"As the scandal keeps growing deeper, the need for further reform becomes clear," according to a column in the St. Louis Post-Dispatch. "It's as if the deeper regulators dig, the more rot they find," David Niklaus writes.

That was just brought home by Edward Jones and American Funds being found guilty of kickbacks. If two of the biggest poster boys for good fund behavior are even guilty of shady sales practices, Niklaus believes that probably every fund company is blameworthy, too. He predicts regulators won't let up until they've exposed every single case.

The most important change that he believes should come out of the scandal is more honest sales; just as a Buick car dealer lets consumers know they represent that manufacturer, fund companies and their selling brokers should tell customers if they have a cozy relationship.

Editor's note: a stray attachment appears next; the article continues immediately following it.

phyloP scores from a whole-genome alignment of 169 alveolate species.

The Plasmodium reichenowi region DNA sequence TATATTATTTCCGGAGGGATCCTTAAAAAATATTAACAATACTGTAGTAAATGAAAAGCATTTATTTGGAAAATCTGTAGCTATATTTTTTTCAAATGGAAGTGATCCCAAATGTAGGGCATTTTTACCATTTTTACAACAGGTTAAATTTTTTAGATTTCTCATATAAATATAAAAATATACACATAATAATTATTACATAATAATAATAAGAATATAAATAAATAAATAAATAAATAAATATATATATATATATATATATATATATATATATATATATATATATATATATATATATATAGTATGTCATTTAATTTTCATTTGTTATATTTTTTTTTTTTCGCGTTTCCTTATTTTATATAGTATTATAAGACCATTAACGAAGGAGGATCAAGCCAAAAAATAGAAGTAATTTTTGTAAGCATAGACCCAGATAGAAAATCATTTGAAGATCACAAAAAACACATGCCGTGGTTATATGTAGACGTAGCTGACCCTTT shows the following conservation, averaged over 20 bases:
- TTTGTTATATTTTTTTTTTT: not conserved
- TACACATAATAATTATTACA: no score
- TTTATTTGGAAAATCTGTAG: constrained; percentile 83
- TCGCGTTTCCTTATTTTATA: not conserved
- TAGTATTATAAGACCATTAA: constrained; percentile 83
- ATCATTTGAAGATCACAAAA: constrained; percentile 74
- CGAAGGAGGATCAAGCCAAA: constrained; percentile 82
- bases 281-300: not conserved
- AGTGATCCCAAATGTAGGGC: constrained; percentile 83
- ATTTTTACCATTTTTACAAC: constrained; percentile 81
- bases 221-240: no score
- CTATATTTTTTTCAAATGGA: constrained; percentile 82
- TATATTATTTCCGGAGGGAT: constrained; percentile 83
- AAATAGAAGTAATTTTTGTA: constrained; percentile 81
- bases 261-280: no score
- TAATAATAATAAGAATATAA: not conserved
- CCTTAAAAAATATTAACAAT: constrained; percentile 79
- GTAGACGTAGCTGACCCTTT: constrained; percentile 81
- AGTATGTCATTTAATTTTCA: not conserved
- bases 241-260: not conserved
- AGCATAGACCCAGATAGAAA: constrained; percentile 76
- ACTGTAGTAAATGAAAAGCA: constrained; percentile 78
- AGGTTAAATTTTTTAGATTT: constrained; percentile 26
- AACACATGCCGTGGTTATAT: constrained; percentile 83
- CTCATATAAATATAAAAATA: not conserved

But Niklaus doesn't hold out much hope for that happening: "Until you start seeing that kind of truth in advertising--and you probably won't--the great mutual fund cleanup will remain a work in progress."

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